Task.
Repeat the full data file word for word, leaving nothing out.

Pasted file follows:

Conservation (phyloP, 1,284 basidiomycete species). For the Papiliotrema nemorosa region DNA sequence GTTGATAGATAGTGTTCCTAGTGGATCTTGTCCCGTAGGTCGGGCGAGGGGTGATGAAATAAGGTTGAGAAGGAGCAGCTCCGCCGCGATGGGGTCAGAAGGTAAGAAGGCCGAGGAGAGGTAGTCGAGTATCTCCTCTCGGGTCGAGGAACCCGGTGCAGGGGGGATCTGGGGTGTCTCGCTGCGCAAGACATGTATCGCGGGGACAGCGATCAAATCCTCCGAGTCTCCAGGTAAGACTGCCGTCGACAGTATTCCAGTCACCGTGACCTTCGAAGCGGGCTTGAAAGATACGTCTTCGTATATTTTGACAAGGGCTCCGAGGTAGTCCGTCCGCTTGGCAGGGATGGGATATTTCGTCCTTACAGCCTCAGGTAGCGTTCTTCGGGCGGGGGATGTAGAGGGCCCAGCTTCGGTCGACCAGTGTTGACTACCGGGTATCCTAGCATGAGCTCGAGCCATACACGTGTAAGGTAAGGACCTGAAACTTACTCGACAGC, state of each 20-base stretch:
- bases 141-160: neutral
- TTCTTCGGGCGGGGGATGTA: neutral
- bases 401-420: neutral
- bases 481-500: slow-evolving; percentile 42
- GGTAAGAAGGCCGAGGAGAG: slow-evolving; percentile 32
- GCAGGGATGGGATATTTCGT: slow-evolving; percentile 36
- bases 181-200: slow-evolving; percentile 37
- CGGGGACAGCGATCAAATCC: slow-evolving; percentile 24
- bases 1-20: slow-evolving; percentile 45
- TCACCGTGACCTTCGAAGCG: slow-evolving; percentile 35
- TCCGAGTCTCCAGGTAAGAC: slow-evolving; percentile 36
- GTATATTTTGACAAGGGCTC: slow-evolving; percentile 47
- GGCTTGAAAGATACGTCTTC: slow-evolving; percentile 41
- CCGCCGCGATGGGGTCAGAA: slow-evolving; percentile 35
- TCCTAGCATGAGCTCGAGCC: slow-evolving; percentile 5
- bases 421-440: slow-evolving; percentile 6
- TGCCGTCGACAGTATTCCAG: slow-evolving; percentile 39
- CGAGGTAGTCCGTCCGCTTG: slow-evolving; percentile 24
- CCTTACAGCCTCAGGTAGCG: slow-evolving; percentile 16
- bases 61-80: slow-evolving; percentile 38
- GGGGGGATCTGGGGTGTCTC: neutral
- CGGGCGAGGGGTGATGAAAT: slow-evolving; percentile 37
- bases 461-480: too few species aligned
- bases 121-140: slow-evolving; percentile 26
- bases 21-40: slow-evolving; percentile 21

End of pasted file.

Conservation (phyloP, 1,284 basidiomycete species). For the Papiliotrema nemorosa region DNA sequence GTTGATAGATAGTGTTCCTAGTGGATCTTGTCCCGTAGGTCGGGCGAGGGGTGATGAAATAAGGTTGAGAAGGAGCAGCTCCGCCGCGATGGGGTCAGAAGGTAAGAAGGCCGAGGAGAGGTAGTCGAGTATCTCCTCTCGGGTCGAGGAACCCGGTGCAGGGGGGATCTGGGGTGTCTCGCTGCGCAAGACATGTATCGCGGGGACAGCGATCAAATCCTCCGAGTCTCCAGGTAAGACTGCCGTCGACAGTATTCCAGTCACCGTGACCTTCGAAGCGGGCTTGAAAGATACGTCTTCGTATATTTTGACAAGGGCTCCGAGGTAGTCCGTCCGCTTGGCAGGGATGGGATATTTCGTCCTTACAGCCTCAGGTAGCGTTCTTCGGGCGGGGGATGTAGAGGGCCCAGCTTCGGTCGACCAGTGTTGACTACCGGGTATCCTAGCATGAGCTCGAGCCATACACGTGTAAGGTAAGGACCTGAAACTTACTCGACAGC, state of each 20-base stretch:
- bases 141-160: neutral
- TTCTTCGGGCGGGGGATGTA: neutral
- bases 401-420: neutral
- bases 481-500: slow-evolving; percentile 42
- GGTAAGAAGGCCGAGGAGAG: slow-evolving; percentile 32
- GCAGGGATGGGATATTTCGT: slow-evolving; percentile 36
- bases 181-200: slow-evolving; percentile 37
- CGGGGACAGCGATCAAATCC: slow-evolving; percentile 24
- bases 1-20: slow-evolving; percentile 45
- TCACCGTGACCTTCGAAGCG: slow-evolving; percentile 35
- TCCGAGTCTCCAGGTAAGAC: slow-evolving; percentile 36
- GTATATTTTGACAAGGGCTC: slow-evolving; percentile 47
- GGCTTGAAAGATACGTCTTC: slow-evolving; percentile 41
- CCGCCGCGATGGGGTCAGAA: slow-evolving; percentile 35
- TCCTAGCATGAGCTCGAGCC: slow-evolving; percentile 5
- bases 421-440: slow-evolving; percentile 6
- TGCCGTCGACAGTATTCCAG: slow-evolving; percentile 39
- CGAGGTAGTCCGTCCGCTTG: slow-evolving; percentile 24
- CCTTACAGCCTCAGGTAGCG: slow-evolving; percentile 16
- bases 61-80: slow-evolving; percentile 38
- GGGGGGATCTGGGGTGTCTC: neutral
- CGGGCGAGGGGTGATGAAAT: slow-evolving; percentile 37
- bases 461-480: too few species aligned
- bases 121-140: slow-evolving; percentile 26
- bases 21-40: slow-evolving; percentile 21